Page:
The Food Standards Agency (FSA) has angrily rejected claims that it had inflicted unnecessary costs on the industry and unduly alarmed the public through a disproportionate approach to the Sudan 1 scare.
The Food and Drink Federation (FDF) president Gavin Neath had asked the FSA to clarify why it had insisted on a full public recall, when equivalent agencies in Europe had taken limited action based on risk assessment.
Speaking at the FDF annual dinner, Neath said: "On Sudan 1 there were clear disagreements between us and the FSA. We want to clarify how the issue came to be portrayed as a 'cancer scare' when the FSA's own advice was that the incident posed no risk to health."
His comments came as the FSA issued a new Sudan 1 alert unconnected with the original Premier Foods recall. More products containing the banned substance were also recalled in China, confirming fears that large quantities of the illegal dye were still in the food chain.
However, the FSA insisted it had acted appropriately: "Sudan 1 is a carcinogen and it's illegal in food. This was a legal and potentially a food safety issue and we cannot control how the media covers these things."
Independent food safety consultant Malcolm Kane, who spent 20 years as head of food safety at Sainsbury, backed the agency. He said: "The industry's response to this is really indefensible. It does them no credit at all. Sudan 1 is nasty stuff and it's banned. It's as simple as that."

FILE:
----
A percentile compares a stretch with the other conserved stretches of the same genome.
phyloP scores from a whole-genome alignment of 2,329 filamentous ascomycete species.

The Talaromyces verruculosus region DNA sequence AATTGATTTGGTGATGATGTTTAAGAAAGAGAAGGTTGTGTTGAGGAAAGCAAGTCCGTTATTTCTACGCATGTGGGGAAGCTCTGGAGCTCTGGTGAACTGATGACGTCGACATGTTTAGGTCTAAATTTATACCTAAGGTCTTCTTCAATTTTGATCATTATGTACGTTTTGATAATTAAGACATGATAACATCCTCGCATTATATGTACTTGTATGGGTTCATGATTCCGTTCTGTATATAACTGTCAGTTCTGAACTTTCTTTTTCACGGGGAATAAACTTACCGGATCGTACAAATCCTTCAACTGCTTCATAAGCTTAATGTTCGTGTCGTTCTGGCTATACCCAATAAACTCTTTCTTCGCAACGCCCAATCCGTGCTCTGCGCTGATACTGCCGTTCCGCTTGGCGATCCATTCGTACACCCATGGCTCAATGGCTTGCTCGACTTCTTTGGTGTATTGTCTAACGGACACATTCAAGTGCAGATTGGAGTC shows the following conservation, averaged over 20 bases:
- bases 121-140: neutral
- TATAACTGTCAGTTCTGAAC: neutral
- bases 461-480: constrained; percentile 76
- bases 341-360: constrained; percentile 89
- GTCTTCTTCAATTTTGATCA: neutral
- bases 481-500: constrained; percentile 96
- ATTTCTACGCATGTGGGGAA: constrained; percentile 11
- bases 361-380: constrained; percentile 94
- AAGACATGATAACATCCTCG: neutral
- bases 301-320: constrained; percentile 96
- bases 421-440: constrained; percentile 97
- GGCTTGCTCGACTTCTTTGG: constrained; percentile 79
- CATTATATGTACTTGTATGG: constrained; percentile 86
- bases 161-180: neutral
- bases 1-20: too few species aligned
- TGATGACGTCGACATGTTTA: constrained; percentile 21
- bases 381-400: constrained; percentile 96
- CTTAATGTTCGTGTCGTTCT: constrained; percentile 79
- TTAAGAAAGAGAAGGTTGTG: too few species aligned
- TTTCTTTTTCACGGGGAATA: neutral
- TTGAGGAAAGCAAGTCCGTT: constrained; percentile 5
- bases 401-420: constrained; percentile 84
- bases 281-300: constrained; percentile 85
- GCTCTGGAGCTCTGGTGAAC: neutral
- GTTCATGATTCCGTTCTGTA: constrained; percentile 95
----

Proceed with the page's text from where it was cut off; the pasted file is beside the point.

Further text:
However, another food safety expert, who asked not to be named, said: "The FSA went over the top. At the levels involved, this clearly wasn't a safety issue. The blanket recall was done as a warning for the industry to get its act together. The testing and certification regime for Sudan 1 clearly isn't working and this stuff is still all over the food chain, despite the controls introduced in 2003."
Meanwhile, Keddies Sauce-masters, the company at the centre of the new UK Sudan 1 recall, said it was "completely baffled" by claims that its ingredients were contaminated.
Last month, Stateside Pizza claimed that a spicy Moroccan sauce supplied to it by Keddies contained Sudan 1, prompting a recall of Asda's Flavours of the World Moroccan Chicken Pizza Flatbread.
However, Keddies claimed tests of sauce samples conducted independently for the company, by its suppliers and by local trading standards officers on behalf of the FSA, had all proved negative and that no other customers had identified a problem.